My Worst Yoga-Teaching Fear Came True
My worst fear teaching a vinyasa yoga class happened last weekend. Vinyasa is a Sanskrit word that means arrangement, or configuration, and vinyasa classes typically have sequences of a couple of poses on one side before switching over to do them on the other side of the body. Oftentimes these classes are a little more cardiovascular in nature because there is more constant, dynamic movement than a class where the poses are held for longer periods of time.
I decided I was going to challenge myself and teach longer vinyasa sequences during this particular class. Normally, I do two, maybe three poses on a side and then switch and do the other side. I do this because at one point some of my teachers taught me that these long sequences were not good for people’s bodies because they burn them out. I accepted this aversion and used it to justify that I really was just afraid I would lose my place if I did too many poses in a row before evening up the two sides. However, this group looked quite fit and clearly wanted a challenge, so I took the challenge to stretch myself too.
So here I am, thinking I’m all cool because I’ve got these people 7 poses deep on a side, and then I move onto the next sequence of 6 poses, and now my head is really inflated – until I realize I’ve forgotten to do the other side on the 7-pose sequence, and was already doing the second side on the next sequence.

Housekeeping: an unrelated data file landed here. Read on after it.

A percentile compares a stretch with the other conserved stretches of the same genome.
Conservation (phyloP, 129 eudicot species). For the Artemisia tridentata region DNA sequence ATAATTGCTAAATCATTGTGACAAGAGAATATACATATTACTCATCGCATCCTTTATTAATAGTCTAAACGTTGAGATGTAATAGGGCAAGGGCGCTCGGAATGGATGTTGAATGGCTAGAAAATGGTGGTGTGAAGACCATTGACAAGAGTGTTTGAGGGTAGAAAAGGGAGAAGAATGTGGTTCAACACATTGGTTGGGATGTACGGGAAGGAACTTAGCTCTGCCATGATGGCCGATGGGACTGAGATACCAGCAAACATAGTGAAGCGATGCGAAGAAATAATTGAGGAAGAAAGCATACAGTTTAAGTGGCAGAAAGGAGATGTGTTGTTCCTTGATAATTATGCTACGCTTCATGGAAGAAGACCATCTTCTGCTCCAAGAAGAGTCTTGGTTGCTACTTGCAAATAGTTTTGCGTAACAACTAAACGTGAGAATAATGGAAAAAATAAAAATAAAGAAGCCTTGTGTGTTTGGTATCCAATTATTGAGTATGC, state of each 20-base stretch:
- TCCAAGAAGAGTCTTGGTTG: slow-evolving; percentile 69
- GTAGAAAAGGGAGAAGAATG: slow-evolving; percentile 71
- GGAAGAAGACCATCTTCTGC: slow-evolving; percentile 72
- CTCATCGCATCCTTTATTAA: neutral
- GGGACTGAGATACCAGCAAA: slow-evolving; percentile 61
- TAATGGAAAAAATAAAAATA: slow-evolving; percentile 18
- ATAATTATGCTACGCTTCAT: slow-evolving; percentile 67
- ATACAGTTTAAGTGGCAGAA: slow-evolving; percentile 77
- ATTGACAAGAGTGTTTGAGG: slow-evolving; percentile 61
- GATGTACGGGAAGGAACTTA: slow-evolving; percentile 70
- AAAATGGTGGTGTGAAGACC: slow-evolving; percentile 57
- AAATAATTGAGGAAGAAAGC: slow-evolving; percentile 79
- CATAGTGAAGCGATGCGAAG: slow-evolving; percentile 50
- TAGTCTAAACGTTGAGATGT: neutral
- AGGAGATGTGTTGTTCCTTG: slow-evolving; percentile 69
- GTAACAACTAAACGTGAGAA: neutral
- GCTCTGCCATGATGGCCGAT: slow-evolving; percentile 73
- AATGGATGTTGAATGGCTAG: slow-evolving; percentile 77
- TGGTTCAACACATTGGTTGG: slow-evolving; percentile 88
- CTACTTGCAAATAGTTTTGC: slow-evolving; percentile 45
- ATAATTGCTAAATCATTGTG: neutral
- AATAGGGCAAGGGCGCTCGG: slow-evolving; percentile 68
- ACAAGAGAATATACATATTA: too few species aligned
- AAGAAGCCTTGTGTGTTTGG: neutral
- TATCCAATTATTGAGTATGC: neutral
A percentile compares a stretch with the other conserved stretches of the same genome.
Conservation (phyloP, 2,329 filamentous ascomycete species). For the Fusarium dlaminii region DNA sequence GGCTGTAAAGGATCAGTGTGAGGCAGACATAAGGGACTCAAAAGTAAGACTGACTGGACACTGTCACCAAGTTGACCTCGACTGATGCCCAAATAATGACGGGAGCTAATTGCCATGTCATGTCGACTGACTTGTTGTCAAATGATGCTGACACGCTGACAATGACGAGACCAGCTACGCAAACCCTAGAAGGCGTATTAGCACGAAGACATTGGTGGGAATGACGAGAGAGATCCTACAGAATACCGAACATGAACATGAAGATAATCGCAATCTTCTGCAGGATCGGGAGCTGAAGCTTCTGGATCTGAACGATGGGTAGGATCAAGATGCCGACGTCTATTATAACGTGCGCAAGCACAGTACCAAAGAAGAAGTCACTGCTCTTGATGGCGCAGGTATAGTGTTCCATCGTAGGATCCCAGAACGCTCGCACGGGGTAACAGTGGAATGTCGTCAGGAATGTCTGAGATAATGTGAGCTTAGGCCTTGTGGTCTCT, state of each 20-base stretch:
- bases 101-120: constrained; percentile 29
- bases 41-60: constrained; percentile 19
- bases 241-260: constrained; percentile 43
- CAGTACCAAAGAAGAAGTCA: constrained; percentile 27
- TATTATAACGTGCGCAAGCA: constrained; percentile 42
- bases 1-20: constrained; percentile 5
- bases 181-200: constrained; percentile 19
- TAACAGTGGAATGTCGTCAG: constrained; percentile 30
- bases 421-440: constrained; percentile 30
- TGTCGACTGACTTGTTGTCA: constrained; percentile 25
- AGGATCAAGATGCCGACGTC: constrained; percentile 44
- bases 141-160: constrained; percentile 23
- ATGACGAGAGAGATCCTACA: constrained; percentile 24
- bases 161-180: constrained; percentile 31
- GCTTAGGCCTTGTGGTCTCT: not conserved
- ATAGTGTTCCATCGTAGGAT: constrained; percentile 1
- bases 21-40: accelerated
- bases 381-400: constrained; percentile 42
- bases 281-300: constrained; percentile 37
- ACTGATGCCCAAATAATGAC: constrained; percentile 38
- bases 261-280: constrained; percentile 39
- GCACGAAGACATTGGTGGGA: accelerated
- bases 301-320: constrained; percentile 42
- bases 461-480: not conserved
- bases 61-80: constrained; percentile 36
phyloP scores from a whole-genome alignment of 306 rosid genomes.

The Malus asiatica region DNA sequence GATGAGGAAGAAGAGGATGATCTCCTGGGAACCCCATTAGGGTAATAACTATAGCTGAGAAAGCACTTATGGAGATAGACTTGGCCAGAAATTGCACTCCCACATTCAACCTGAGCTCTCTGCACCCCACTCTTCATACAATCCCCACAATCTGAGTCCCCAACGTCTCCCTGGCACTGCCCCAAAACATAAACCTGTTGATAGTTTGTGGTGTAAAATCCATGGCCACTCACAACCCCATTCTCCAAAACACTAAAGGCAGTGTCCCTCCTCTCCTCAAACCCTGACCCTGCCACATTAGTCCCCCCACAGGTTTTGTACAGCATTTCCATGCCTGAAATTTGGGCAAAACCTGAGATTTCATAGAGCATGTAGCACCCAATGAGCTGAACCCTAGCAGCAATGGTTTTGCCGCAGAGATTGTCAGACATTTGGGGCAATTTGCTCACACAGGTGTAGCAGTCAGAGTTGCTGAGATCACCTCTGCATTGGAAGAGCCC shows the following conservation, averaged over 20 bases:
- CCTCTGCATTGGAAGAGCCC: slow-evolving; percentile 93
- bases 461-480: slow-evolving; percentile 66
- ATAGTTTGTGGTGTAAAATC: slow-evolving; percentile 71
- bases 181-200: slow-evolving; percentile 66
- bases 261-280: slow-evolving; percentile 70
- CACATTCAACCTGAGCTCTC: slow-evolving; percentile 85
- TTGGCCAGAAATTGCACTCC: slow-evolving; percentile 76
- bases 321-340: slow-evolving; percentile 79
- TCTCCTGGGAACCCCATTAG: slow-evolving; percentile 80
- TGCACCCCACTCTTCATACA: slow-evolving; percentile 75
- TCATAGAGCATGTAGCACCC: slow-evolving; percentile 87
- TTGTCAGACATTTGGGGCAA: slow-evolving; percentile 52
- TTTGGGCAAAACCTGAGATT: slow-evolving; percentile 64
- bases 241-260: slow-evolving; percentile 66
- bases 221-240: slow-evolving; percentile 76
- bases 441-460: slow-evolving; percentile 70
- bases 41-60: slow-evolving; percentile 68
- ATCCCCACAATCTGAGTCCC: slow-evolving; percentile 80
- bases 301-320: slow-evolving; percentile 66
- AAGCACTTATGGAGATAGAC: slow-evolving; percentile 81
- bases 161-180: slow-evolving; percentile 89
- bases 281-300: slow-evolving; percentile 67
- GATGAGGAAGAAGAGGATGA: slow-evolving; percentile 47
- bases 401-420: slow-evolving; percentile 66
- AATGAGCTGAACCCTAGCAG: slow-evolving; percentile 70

Yikes. I thought to myself, “How the hell are you going to fix this?”
To make matters worse, my class was keeping track too. Just after I realized I’d gotten lost, an older woman in the front of class looked at me and motioned a pose that we’d left out on the other side. I winked back, all cool, and smiled. Luckily, I remembered all the poses I’d left off and figured out a way to get them all back in. Those students who have discomfort with asymmetry would get themselves back on track, and no one would have a sore left gluteus maximus on one side without the other one getting sore too.
Shortly after I started the missing sequence, I said, “Some of you guys thought I’d forgotten about this side, didn’t you?” I chuckled, and said, “I was just trying to confuse you.”
I was lying. So much for satya, the Sanskrit word for truthfulness.
A minute later, a different older woman in the front of class asked me to turn down the music, which I did (a smidge, just to make her happy, but not so low that I would piss off most of the other students, who actually like music in class). Apparently some people were focused on something other than my screwing up. I wondered how many people actually noticed I’d forgotten to even them up.
It reminded me of the time I spent doing improv classes, and I suspected that if I never took those classes, I wouldn’t have been able to get the class back on track as smoothly as I did. It made me think of all the other times in my life where I lost my place, got stuck and made a mess, and I was overjoyed to be able to move on from this little ”ta-da” moment without beating myself up or getting paralyzed.
And the little white lie I told… I’ll leave it up to other people to say whether it was right or wrong…